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ORA-16069? You May Need A New Standby Controlfile

On a recent Monday, I had to perform an emergency Oracle standby switchover for a client whose primary instance host had mysteriously rebooted itself over the previous day. Confidence in that host was, understandably, shaken.

The Oracle Data Guard configuration is a 3-instance setup using Data Guard Broker: one primary, we’ll call it OraA, feeding two standby instances, OraB and OraC. In this particular configuration, we perform switchovers between OraA and OraC. Caught in the middle is OraB, which is on a 60-minute standby delay.

After this particular switchover, OraB started complaining with this message in the alert log:

ORA-16069: Archive Log standby database activation identifier mismatch

We had seen this occasionally in prior switchovers, and the problem would fix itself once the standby delay passed and the OraB standby would process the log notifying it of the switchover. This time, however, recovery was stopped and more than enough time had elapsed. OraA and OraC were performing perfectly fine.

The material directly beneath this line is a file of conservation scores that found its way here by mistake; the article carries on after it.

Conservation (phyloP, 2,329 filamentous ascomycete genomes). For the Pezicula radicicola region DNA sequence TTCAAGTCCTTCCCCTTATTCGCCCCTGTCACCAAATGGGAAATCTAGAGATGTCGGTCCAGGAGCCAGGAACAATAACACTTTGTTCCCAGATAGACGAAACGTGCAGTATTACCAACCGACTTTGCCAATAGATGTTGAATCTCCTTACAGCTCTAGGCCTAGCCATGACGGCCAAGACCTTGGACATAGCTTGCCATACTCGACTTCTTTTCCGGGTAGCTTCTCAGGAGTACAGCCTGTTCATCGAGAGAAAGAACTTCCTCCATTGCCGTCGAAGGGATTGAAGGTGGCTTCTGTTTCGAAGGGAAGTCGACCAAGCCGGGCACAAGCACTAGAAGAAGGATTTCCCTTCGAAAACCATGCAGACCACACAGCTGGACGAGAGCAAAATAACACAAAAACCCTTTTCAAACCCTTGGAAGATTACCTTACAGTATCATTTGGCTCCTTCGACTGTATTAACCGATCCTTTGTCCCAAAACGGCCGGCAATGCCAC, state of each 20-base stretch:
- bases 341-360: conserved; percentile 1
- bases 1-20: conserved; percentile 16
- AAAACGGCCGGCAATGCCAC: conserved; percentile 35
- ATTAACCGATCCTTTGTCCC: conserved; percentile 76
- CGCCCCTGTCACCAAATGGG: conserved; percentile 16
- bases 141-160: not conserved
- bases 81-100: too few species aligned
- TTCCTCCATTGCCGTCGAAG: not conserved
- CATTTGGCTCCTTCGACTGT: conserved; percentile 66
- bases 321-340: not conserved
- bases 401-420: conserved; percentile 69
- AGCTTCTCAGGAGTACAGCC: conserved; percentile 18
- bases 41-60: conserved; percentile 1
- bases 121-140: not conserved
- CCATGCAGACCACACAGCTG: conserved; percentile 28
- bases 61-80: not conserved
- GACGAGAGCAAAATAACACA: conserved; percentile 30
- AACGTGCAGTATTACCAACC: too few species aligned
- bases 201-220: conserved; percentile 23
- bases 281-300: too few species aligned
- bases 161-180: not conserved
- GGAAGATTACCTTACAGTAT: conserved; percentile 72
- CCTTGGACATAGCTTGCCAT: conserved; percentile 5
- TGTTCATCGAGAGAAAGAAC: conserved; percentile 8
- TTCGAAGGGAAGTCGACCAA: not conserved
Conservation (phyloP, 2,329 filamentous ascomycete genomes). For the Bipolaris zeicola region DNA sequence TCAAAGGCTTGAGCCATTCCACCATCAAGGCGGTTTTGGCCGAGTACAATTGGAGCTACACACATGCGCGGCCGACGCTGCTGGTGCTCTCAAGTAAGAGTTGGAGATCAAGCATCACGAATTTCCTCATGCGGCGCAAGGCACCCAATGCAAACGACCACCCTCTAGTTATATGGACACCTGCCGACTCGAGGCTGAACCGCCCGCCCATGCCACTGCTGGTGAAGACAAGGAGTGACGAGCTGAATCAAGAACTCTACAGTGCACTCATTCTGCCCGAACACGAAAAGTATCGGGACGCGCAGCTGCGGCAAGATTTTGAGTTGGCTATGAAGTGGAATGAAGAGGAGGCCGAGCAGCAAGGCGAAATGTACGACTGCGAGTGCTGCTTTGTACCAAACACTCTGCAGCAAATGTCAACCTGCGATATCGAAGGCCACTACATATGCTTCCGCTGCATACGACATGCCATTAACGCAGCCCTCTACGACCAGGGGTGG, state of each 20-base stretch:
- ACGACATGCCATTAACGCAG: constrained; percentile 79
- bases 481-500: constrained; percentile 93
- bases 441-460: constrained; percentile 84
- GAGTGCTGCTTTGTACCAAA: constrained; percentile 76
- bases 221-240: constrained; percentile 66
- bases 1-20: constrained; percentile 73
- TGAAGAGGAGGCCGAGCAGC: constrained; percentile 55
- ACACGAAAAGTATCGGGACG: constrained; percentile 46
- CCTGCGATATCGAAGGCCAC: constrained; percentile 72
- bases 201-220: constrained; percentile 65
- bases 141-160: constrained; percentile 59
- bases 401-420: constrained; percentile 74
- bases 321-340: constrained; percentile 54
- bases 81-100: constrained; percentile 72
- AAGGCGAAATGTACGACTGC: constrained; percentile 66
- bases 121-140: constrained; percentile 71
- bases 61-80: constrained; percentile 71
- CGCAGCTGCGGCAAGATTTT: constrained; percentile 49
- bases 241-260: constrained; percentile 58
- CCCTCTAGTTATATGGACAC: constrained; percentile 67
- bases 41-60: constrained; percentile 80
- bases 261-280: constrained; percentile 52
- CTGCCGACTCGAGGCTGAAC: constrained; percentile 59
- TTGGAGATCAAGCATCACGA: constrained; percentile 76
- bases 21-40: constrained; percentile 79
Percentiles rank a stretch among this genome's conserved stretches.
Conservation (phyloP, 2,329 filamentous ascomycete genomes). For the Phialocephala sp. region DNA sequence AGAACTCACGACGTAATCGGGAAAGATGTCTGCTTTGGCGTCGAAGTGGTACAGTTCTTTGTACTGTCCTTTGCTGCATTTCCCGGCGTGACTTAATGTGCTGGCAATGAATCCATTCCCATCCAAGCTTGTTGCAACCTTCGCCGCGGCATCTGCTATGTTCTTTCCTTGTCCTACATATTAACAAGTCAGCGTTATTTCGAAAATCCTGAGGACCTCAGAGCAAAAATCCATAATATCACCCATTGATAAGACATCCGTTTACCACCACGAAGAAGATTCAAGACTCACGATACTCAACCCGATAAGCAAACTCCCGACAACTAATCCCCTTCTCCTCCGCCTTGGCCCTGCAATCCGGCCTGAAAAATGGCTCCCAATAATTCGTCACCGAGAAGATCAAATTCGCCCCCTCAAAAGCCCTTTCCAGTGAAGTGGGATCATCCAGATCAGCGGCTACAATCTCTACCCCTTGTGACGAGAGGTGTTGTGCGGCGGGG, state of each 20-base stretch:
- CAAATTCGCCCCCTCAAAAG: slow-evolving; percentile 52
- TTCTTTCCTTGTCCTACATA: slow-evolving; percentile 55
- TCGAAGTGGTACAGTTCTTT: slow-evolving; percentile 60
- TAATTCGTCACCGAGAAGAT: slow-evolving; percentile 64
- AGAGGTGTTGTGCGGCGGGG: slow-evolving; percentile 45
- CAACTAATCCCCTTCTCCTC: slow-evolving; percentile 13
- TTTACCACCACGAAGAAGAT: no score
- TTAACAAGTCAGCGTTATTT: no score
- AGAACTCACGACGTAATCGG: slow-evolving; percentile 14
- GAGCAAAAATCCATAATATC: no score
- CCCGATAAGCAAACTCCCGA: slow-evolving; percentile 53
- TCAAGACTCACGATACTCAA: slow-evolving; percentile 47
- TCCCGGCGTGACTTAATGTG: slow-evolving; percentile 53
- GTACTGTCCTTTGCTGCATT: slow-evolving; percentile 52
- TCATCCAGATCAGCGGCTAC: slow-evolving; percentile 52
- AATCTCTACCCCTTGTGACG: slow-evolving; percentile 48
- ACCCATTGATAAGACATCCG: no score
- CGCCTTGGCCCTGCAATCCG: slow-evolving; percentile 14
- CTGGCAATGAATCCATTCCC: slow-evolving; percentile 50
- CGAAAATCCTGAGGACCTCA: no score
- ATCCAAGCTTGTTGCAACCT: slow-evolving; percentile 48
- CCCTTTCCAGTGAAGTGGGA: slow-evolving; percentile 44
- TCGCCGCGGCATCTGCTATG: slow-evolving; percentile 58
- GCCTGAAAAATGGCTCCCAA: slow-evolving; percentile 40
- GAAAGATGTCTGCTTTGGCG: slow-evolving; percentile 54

Much of the reference searching I saw suggested that the standby instance would have to be completely rebuilt. Not an appetizing option. A search of metalink turned up Bug 4048687, which seemed to demonstrate a similar problem, although on a different OS/Platform. That solution was to recreate the standby controlfile. Trust me, it sounds more drastic than it is!

Here’s how to do it in just 6 easy steps!

  1. Shutdown the misbehaving standby.
  2. Copy one of the current standby controlfiles for safekeeping (just in case).
  3. On the primary instance, create a new standby controlfile: alter database create standby controlfile as '/tmp/stdby.ctl';
  4. Transfer that new standby controlfile to the standby host.
  5. Copy the new controlfile to the controlfile location(s) used by the instance (you have more than one, right?).
  6. STARTUP MOUNT the standby instance. If you use the Data Guard Broker, it should automatically begin recovery for you; otherwise restart managed recovery with alter database recover managed standby database disconnect;

Voila. Standby recovery should resume nicely, assuming logs are there to apply.

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